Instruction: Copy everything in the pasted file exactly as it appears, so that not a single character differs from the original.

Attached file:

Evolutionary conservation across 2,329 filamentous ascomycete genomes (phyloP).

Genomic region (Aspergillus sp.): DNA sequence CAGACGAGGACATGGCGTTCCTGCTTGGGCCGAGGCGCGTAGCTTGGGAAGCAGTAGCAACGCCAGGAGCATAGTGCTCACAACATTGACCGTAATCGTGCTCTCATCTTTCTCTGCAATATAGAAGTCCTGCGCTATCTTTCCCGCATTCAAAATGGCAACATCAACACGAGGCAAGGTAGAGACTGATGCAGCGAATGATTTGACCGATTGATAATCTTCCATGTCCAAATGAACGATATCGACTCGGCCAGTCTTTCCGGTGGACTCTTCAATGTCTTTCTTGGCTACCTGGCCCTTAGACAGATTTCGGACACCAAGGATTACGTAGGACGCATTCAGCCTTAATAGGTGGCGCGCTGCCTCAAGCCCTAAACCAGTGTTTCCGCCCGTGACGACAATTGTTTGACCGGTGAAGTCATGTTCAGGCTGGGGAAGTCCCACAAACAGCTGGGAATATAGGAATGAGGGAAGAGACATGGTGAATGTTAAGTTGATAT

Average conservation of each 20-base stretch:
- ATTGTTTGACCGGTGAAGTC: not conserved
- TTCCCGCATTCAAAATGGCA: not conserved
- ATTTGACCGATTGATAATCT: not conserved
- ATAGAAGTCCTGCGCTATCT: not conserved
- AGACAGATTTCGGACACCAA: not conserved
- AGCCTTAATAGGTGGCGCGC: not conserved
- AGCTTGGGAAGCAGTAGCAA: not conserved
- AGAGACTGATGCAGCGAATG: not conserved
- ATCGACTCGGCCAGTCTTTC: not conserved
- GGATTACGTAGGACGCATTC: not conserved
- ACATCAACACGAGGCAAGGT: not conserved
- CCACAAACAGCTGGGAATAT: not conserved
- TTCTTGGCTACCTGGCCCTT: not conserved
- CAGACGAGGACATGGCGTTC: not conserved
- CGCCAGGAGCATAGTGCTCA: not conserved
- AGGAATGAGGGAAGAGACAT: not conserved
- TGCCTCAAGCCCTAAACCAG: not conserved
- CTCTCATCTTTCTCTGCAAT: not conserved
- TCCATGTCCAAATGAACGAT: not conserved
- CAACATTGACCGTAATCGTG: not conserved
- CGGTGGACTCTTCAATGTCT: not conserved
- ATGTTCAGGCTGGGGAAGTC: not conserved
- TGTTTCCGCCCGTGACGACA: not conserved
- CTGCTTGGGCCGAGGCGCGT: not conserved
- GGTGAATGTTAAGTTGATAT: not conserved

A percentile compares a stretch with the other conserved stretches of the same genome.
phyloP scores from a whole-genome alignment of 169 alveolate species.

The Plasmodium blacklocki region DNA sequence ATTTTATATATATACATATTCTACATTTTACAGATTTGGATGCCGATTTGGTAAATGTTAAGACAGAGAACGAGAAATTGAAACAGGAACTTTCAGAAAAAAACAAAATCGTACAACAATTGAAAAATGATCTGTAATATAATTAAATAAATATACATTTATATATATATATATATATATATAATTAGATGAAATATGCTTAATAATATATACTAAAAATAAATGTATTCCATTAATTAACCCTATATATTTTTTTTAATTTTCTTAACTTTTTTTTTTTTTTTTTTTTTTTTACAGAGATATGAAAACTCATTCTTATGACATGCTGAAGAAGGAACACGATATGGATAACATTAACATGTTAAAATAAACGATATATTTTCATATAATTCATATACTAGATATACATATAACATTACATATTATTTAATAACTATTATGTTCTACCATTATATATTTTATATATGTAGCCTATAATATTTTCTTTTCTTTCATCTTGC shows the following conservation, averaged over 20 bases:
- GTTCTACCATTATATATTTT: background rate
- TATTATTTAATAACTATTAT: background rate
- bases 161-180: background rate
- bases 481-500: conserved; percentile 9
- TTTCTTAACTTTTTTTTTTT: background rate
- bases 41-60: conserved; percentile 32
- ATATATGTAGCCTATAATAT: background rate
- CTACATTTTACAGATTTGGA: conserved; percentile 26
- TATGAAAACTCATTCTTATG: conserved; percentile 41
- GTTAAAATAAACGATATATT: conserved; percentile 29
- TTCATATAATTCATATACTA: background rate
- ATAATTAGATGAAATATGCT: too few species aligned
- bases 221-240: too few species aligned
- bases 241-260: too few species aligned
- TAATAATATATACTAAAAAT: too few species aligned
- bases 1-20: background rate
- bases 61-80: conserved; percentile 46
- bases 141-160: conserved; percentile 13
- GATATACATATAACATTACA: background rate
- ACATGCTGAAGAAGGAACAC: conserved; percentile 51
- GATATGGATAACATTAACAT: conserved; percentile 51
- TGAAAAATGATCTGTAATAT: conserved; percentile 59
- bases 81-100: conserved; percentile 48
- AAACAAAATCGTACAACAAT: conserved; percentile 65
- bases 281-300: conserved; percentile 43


Evolutionary conservation across 2,329 filamentous ascomycete genomes (phyloP).

Genomic region (Aspergillus sp.): DNA sequence CAGACGAGGACATGGCGTTCCTGCTTGGGCCGAGGCGCGTAGCTTGGGAAGCAGTAGCAACGCCAGGAGCATAGTGCTCACAACATTGACCGTAATCGTGCTCTCATCTTTCTCTGCAATATAGAAGTCCTGCGCTATCTTTCCCGCATTCAAAATGGCAACATCAACACGAGGCAAGGTAGAGACTGATGCAGCGAATGATTTGACCGATTGATAATCTTCCATGTCCAAATGAACGATATCGACTCGGCCAGTCTTTCCGGTGGACTCTTCAATGTCTTTCTTGGCTACCTGGCCCTTAGACAGATTTCGGACACCAAGGATTACGTAGGACGCATTCAGCCTTAATAGGTGGCGCGCTGCCTCAAGCCCTAAACCAGTGTTTCCGCCCGTGACGACAATTGTTTGACCGGTGAAGTCATGTTCAGGCTGGGGAAGTCCCACAAACAGCTGGGAATATAGGAATGAGGGAAGAGACATGGTGAATGTTAAGTTGATAT

Average conservation of each 20-base stretch:
- ATTGTTTGACCGGTGAAGTC: not conserved
- TTCCCGCATTCAAAATGGCA: not conserved
- ATTTGACCGATTGATAATCT: not conserved
- ATAGAAGTCCTGCGCTATCT: not conserved
- AGACAGATTTCGGACACCAA: not conserved
- AGCCTTAATAGGTGGCGCGC: not conserved
- AGCTTGGGAAGCAGTAGCAA: not conserved
- AGAGACTGATGCAGCGAATG: not conserved
- ATCGACTCGGCCAGTCTTTC: not conserved
- GGATTACGTAGGACGCATTC: not conserved
- ACATCAACACGAGGCAAGGT: not conserved
- CCACAAACAGCTGGGAATAT: not conserved
- TTCTTGGCTACCTGGCCCTT: not conserved
- CAGACGAGGACATGGCGTTC: not conserved
- CGCCAGGAGCATAGTGCTCA: not conserved
- AGGAATGAGGGAAGAGACAT: not conserved
- TGCCTCAAGCCCTAAACCAG: not conserved
- CTCTCATCTTTCTCTGCAAT: not conserved
- TCCATGTCCAAATGAACGAT: not conserved
- CAACATTGACCGTAATCGTG: not conserved
- CGGTGGACTCTTCAATGTCT: not conserved
- ATGTTCAGGCTGGGGAAGTC: not conserved
- TGTTTCCGCCCGTGACGACA: not conserved
- CTGCTTGGGCCGAGGCGCGT: not conserved
- GGTGAATGTTAAGTTGATAT: not conserved

A percentile compares a stretch with the other conserved stretches of the same genome.
phyloP scores from a whole-genome alignment of 169 alveolate species.

The Plasmodium blacklocki region DNA sequence ATTTTATATATATACATATTCTACATTTTACAGATTTGGATGCCGATTTGGTAAATGTTAAGACAGAGAACGAGAAATTGAAACAGGAACTTTCAGAAAAAAACAAAATCGTACAACAATTGAAAAATGATCTGTAATATAATTAAATAAATATACATTTATATATATATATATATATATATAATTAGATGAAATATGCTTAATAATATATACTAAAAATAAATGTATTCCATTAATTAACCCTATATATTTTTTTTAATTTTCTTAACTTTTTTTTTTTTTTTTTTTTTTTTACAGAGATATGAAAACTCATTCTTATGACATGCTGAAGAAGGAACACGATATGGATAACATTAACATGTTAAAATAAACGATATATTTTCATATAATTCATATACTAGATATACATATAACATTACATATTATTTAATAACTATTATGTTCTACCATTATATATTTTATATATGTAGCCTATAATATTTTCTTTTCTTTCATCTTGC shows the following conservation, averaged over 20 bases:
- GTTCTACCATTATATATTTT: background rate
- TATTATTTAATAACTATTAT: background rate
- bases 161-180: background rate
- bases 481-500: conserved; percentile 9
- TTTCTTAACTTTTTTTTTTT: background rate
- bases 41-60: conserved; percentile 32
- ATATATGTAGCCTATAATAT: background rate
- CTACATTTTACAGATTTGGA: conserved; percentile 26
- TATGAAAACTCATTCTTATG: conserved; percentile 41
- GTTAAAATAAACGATATATT: conserved; percentile 29
- TTCATATAATTCATATACTA: background rate
- ATAATTAGATGAAATATGCT: too few species aligned
- bases 221-240: too few species aligned
- bases 241-260: too few species aligned
- TAATAATATATACTAAAAAT: too few species aligned
- bases 1-20: background rate
- bases 61-80: conserved; percentile 46
- bases 141-160: conserved; percentile 13
- GATATACATATAACATTACA: background rate
- ACATGCTGAAGAAGGAACAC: conserved; percentile 51
- GATATGGATAACATTAACAT: conserved; percentile 51
- TGAAAAATGATCTGTAATAT: conserved; percentile 59
- bases 81-100: conserved; percentile 48
- AAACAAAATCGTACAACAAT: conserved; percentile 65
- bases 281-300: conserved; percentile 43